FUEL STRIKES – THE DEMOCRATICALLY RESPONSIBLE FIGHT BACK
Dateline: 14th September 2000
Taxi drivers, lorry drivers, farmers and road haulage firms are receiving such support in their strike against Government taxes on petrol because they are among the few really responsible businesses which can take effective action. They speak for millions of motorists, the self-employed and small businesses who are captive of the Government’s taxes but (unlike politicians and big business) are open to the full force of the market place and thus squeezed between the two.
Unlike big business and big unions (both of whom financed Blair’s election) they cannot decide their own income, they cannot go on strike without bankrupting themselves, they have to provide for their own pensions and they find that they are heavily taxed. They are highly taxed not because they are making a lot of money but because Labour and Tory Governments have resorted to ever-higher indirect taxes like fuel taxes, VAT and excise duties pthat are unrelated to their incomep. They are forced to pay 80% tax rates before they even start work in the morning. This is not only nonsense in capitalist markets; it is also against the socialist principle of “from each according to his abilities”.
Government spending is out of control and modern politicians know they will lose votes if they raise income tax and they will lose donations from big business if they raise corporation tax. They therefore put the burden on the consumer and small business, particularly in the form of fuel and road taxes because they think we will notice them less than income taxes! As a result all those businesses and individuals for whom a car or van or lorry is the only means to their livelihood or those who live in the countryside or those who deliver goods by road become the arbitrary targets of unfair taxes. Whereas income and corporation taxes are even handed, applying equally to all who are making money, indirect taxes are arbitrary and hit even those who are losing money.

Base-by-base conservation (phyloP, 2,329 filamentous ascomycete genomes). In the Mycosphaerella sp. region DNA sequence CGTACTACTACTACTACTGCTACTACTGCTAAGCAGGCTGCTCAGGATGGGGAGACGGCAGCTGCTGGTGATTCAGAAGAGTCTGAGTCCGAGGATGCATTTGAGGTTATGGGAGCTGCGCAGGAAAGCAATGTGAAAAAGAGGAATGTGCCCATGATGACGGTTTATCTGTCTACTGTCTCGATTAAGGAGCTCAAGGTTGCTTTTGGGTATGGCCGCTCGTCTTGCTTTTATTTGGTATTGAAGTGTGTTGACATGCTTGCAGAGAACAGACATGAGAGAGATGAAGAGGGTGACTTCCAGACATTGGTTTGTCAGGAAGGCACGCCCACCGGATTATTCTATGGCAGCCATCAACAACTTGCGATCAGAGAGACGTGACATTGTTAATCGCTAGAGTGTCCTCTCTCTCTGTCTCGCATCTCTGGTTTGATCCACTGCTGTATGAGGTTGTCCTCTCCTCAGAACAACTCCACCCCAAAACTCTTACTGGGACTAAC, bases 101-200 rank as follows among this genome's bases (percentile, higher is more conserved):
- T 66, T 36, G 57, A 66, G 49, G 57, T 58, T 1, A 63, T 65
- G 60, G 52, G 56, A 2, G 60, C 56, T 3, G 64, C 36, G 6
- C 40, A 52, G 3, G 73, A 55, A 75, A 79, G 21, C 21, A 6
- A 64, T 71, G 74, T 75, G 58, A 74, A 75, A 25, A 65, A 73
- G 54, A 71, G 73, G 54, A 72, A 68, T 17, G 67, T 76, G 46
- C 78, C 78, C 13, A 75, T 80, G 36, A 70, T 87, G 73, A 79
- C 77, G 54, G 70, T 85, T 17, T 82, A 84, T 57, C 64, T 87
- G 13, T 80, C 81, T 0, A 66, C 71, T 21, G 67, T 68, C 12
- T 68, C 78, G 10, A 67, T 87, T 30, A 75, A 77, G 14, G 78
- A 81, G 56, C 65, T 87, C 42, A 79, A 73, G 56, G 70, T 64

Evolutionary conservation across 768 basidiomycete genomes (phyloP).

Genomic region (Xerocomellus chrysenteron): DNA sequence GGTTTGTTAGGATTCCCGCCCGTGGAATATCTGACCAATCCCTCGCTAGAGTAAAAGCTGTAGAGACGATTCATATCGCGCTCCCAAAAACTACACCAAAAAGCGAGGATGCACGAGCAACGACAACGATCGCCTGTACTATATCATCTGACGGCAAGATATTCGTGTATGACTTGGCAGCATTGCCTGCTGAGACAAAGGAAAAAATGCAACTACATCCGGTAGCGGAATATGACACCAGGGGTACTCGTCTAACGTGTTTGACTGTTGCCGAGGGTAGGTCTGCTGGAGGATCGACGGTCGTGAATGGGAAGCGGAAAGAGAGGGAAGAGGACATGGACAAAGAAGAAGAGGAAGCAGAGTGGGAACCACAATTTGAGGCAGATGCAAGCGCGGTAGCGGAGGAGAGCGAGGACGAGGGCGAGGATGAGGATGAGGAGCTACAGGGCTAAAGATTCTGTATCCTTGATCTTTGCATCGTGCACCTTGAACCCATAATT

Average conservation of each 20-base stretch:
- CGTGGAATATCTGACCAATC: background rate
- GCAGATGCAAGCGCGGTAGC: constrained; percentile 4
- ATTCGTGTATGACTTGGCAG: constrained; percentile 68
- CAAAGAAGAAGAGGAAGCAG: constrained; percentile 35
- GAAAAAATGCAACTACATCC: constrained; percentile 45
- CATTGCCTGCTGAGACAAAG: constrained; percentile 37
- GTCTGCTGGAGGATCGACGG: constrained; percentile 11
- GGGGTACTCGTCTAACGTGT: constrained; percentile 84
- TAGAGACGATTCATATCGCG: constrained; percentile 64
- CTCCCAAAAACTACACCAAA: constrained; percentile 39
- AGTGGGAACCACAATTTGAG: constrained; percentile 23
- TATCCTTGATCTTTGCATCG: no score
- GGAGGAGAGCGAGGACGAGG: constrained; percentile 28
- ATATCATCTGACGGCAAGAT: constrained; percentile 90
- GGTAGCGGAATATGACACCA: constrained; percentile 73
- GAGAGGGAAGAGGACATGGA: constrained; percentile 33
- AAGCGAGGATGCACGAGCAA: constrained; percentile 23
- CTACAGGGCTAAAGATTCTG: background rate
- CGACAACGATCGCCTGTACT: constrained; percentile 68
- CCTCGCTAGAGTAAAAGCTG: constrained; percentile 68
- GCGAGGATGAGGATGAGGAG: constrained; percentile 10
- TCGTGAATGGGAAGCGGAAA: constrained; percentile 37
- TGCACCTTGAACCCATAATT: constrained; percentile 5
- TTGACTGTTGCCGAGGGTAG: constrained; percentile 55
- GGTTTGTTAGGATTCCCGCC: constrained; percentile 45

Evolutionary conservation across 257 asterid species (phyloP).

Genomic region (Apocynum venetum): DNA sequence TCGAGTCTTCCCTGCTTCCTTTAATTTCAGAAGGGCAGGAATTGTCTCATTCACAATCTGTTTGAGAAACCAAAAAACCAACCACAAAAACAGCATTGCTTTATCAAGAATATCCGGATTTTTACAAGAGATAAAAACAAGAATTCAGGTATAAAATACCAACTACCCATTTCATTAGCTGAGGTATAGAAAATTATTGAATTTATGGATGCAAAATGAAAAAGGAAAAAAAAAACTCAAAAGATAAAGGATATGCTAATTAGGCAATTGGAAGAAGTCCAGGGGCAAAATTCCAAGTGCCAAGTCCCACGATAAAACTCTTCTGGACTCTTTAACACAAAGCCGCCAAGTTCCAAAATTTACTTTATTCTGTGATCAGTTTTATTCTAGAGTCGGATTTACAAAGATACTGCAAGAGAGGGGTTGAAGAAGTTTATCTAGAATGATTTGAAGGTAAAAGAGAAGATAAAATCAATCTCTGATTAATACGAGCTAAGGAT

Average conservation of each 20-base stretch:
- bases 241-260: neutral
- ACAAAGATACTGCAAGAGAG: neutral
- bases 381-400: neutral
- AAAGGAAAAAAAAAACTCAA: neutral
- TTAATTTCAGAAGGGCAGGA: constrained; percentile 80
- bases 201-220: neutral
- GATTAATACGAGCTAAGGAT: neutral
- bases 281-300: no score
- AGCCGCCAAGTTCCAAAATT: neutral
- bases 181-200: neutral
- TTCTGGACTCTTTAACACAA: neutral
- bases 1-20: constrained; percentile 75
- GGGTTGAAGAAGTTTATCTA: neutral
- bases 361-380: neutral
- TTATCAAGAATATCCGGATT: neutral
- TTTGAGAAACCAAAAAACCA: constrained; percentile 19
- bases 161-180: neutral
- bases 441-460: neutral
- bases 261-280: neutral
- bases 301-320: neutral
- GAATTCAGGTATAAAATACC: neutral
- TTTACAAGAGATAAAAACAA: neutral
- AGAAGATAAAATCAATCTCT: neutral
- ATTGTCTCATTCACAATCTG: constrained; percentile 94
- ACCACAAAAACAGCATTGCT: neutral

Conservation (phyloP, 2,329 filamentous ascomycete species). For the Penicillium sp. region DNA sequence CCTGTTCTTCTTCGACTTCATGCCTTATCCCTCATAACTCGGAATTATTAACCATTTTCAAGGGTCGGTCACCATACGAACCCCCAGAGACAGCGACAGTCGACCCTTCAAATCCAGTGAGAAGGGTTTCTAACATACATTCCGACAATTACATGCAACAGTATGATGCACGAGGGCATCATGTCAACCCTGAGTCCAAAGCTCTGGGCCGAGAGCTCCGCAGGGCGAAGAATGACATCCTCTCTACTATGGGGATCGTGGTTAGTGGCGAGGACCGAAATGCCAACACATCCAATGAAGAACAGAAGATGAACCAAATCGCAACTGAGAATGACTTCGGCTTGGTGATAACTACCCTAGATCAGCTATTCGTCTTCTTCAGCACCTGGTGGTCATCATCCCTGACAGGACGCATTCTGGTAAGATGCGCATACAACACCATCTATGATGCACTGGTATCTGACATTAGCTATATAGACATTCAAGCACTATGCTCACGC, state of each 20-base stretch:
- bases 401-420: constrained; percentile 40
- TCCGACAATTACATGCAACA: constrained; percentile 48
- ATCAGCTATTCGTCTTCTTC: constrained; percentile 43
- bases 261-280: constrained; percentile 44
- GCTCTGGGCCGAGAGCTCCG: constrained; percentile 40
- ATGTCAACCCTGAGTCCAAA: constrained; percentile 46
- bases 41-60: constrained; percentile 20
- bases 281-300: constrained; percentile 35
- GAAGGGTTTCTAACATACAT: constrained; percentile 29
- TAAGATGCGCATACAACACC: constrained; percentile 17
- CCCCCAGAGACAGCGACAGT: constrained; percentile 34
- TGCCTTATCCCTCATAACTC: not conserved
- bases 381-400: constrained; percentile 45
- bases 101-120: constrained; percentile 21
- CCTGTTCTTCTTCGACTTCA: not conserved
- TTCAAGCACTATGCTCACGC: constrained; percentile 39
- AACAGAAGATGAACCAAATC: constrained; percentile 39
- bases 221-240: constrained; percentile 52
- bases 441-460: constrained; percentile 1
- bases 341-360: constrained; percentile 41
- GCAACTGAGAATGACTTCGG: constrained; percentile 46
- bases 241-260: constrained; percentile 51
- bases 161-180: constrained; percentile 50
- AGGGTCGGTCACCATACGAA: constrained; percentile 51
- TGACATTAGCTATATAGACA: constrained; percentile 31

It is time politicians did what they urge the rest of us to do – accept the consequences of their own spending decisions - and pay the political price in higher taxes on income. Then we would really see what support there is for “generous” Government spending!
The Times of 1st November claimed that if the government acts to reduce fuel duties then this would indicate that a “well organized mob had obliged the Government to recast its priorities”.
First, it was not a mob in a violent protest but a group of desperate businessmen (who, unlike trade unionists, MPs or large corporations are constrained by market forces and unable to compensate for a rise in costs with a rise in income) whom others in the same position (i.e. petrol tanker drivers) were happy to support by legally withdrawing their labour.
Second the fiscal principle at stake in this crisis seems to have been grasped by nobody. This is not surprising since both Labour and Tory parties are responsible for massive increases in indirect taxes which apply anything between 17.5% and 75% tax rates to those who are not only not making profits but are losing money (and even to the unemployed!). The crisis will continue until Governments have the guts to accept that their uncontrolled expenditure must be financed by overt higher income and corporation taxes rather than ever-higher covert indirect taxes on goods and services (and the massive distortions of the highly sensitive price mechanism which they entail).